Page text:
Always Sometimes Monsters – Preview

Always Sometimes Monsters (“ASM”) is a game about the choices we make in our everyday lives that have a profound impact on us in ways we don’t notice. Here, you’re chasing after the one who got away, and you have one month to raise funds by helping people around town, picking up odd jobs, and networking to get across the country to stop their wedding.

ASM01ASM offers the player an experience that will be almost entirely distinct to them. Depending on whom you talk to, when you talk to them, and what you ultimately decide to do about them, the game plays out differently. Almost every action has a consequence (good, bad, or something in-between) that affects the outcome of your journey. Will you help a little old lady clean her apartment or help a friend set up for his concert? Will you blackmail a doctor to save your friend’s girlfriend, who you hate with a passion?

In my playthrough, I worked at a tofu factory, wrote some articles, walked in on a couple having sex, and met the devs of the game as they sat in a cafe. Something nailed here is that I felt bad whenever I discovered that I could no longer help someone out, like I let them down (sorry people who lost their homes to a development project).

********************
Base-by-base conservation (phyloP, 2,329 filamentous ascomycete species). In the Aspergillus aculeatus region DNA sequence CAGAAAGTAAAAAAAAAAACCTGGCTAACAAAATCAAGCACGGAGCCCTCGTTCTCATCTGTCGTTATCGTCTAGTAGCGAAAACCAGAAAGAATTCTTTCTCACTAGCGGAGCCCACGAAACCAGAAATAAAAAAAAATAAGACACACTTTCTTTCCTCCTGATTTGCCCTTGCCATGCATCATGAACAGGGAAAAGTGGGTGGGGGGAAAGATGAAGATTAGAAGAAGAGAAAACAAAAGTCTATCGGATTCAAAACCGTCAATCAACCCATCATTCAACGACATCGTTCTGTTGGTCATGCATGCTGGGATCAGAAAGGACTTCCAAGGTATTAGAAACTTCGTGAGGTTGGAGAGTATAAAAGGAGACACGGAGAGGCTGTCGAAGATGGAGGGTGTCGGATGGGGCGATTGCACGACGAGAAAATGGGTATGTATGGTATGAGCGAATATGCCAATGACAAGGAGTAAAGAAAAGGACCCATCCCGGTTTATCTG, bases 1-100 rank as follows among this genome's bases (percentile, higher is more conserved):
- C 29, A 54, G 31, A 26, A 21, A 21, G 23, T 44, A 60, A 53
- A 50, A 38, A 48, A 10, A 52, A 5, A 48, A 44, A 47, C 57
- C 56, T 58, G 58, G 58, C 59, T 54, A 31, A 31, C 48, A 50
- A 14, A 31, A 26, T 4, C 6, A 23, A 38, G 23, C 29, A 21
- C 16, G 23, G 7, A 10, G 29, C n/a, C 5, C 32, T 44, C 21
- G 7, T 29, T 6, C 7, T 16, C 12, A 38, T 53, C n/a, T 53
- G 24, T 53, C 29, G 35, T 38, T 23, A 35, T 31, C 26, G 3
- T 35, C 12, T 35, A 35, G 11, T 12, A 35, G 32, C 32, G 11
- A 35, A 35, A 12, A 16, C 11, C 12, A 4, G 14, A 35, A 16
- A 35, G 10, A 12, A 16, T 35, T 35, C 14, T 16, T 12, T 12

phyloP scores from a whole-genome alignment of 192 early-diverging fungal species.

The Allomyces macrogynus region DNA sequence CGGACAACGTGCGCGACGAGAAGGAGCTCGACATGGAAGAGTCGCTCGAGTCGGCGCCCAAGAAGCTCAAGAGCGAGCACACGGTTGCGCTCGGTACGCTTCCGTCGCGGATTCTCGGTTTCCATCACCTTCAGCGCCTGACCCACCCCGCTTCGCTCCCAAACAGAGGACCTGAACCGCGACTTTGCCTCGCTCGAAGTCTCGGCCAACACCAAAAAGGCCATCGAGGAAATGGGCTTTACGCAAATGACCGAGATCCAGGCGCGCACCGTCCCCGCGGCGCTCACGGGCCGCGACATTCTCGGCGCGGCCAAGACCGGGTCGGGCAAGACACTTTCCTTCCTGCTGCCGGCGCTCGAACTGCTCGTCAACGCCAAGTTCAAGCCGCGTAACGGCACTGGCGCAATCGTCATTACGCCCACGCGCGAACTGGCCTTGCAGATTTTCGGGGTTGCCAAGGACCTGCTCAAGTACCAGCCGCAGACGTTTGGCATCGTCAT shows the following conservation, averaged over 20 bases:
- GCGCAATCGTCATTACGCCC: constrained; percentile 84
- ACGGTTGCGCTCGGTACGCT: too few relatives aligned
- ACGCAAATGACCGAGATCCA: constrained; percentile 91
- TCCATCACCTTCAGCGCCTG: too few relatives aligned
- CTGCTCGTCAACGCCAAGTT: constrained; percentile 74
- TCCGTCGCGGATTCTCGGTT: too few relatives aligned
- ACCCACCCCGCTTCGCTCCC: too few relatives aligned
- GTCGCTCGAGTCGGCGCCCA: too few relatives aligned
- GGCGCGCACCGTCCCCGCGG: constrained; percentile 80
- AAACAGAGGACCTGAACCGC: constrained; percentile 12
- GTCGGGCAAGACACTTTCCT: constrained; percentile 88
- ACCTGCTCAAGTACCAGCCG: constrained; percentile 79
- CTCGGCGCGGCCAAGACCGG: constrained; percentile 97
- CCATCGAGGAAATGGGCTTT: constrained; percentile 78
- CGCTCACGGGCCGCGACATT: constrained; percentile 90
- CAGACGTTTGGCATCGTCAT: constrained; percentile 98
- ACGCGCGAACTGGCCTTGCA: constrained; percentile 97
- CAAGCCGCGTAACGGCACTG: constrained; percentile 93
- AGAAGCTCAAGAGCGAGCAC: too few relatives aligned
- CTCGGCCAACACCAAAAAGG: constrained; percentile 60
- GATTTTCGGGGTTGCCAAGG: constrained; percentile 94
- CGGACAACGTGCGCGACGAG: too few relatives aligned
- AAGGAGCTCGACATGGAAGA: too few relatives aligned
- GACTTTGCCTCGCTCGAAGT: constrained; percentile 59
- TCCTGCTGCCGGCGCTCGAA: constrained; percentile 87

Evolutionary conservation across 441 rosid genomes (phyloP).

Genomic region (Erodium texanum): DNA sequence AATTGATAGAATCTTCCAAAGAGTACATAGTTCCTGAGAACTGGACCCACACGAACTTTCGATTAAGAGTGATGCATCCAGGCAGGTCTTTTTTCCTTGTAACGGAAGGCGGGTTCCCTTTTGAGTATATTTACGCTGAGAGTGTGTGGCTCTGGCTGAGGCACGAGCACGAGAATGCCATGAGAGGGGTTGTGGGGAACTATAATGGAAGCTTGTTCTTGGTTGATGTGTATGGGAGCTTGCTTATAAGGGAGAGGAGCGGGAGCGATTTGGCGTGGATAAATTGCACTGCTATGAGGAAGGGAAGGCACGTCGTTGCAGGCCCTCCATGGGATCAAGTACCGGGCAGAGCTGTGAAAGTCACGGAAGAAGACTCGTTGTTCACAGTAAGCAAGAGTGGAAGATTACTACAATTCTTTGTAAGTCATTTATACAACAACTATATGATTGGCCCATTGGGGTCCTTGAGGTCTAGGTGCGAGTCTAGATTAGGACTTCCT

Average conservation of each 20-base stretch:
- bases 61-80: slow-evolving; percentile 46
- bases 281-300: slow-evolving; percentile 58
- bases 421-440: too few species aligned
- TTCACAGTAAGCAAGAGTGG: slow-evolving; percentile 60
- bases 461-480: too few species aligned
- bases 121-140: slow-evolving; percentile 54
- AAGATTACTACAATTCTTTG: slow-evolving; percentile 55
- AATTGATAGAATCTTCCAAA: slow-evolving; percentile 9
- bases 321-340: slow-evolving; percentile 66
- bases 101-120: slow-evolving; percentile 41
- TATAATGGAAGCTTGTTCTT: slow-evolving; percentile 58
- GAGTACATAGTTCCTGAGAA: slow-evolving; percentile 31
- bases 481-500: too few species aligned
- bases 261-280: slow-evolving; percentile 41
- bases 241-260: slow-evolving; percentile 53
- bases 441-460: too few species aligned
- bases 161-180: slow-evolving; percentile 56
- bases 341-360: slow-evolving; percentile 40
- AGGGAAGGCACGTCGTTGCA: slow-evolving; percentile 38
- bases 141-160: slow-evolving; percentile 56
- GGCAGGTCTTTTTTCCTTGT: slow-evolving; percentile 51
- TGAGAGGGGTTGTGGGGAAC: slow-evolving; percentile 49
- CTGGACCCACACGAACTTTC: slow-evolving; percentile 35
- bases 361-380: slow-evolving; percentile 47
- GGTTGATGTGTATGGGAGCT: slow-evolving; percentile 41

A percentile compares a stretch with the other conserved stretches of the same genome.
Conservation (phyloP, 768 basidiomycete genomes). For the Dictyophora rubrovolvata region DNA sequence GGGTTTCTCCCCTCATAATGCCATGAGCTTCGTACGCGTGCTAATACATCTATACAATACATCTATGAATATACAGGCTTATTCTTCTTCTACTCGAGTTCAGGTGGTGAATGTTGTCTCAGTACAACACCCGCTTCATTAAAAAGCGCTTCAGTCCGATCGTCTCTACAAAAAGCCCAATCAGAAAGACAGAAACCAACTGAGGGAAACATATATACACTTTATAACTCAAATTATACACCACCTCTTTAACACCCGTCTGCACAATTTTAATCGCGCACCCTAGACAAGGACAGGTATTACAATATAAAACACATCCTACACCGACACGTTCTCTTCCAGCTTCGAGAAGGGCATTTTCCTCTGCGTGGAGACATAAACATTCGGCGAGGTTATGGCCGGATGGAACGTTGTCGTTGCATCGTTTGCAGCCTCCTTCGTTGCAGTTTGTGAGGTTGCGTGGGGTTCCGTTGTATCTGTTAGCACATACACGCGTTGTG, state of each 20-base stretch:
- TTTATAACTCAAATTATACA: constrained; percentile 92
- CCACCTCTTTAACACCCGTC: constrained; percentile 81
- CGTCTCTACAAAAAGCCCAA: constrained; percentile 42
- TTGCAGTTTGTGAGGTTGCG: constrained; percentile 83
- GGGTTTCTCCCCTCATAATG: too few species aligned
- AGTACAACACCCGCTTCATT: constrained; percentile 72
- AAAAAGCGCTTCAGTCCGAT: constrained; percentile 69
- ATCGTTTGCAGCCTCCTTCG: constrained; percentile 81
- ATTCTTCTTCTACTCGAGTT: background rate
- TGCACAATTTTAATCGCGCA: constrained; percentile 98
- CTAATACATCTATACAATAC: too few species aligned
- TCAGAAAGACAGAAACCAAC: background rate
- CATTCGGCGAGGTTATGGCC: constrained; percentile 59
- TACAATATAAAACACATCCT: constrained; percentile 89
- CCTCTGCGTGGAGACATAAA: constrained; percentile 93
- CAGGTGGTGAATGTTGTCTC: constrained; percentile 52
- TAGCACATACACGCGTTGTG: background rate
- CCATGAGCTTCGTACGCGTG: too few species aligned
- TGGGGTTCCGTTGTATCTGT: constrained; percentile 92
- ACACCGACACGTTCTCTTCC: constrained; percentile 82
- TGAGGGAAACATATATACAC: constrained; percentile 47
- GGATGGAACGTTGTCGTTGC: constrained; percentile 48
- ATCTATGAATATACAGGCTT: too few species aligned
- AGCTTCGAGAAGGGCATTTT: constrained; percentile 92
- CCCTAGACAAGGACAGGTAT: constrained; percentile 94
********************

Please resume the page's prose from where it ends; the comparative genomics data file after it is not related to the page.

With a storyline that molds to whatever you make of it, Always Sometimes Monsters toys with your morality along your journey to the end in ways that make you go happy or wretch with disappointment at yourself. It’s fun! (Oh, and you can finish the game in three minutes if you want. You’ll see!)ASM02

What Worked: I have never experienced a game quite like this before, and it was very memorable. ASM pulls at the heartstrings and allows you an enormous amount of freedom while still keeping you within the confines of the story it tells. Oh, and thank you to the devs from the bottom of my heart for not giving us an incredibly small inventory.

What Didn’t Quite Work: The in-game time flow of time can be confusing. You don’t know exactly how long each event you’re doing is going to last, so you don’t know if you have time for things you want to do that day. The clock, which resides inside your inventory, can also be difficult to read as it has a meter that fills once you do something story-related. It wasn’t until I understood that I’m not going to be able to go back and help both Friend A and Friend B that I finally felt better about advancing. Unlike Harvest Moon, you can’t squeeze out a bit more time to both harvest and talk to townspeople. You only get to do one or the other, and then it’s the next day.

About the Game From the Devs: The game was largely inspired by a cross-country backpacking trek called Gamer Unplugged where ASM’s writer and co-creator, Justin Amirkhani, traveled around America meeting game developers in an effort to figure out what made them satisfied and happy with their craft.

I did some digging and found this in-depth article on Polygon about the trek here: It’s a fascinating read.


Developer: Vagabond Dog –

Game Website:

Release Date: May 21, 2014

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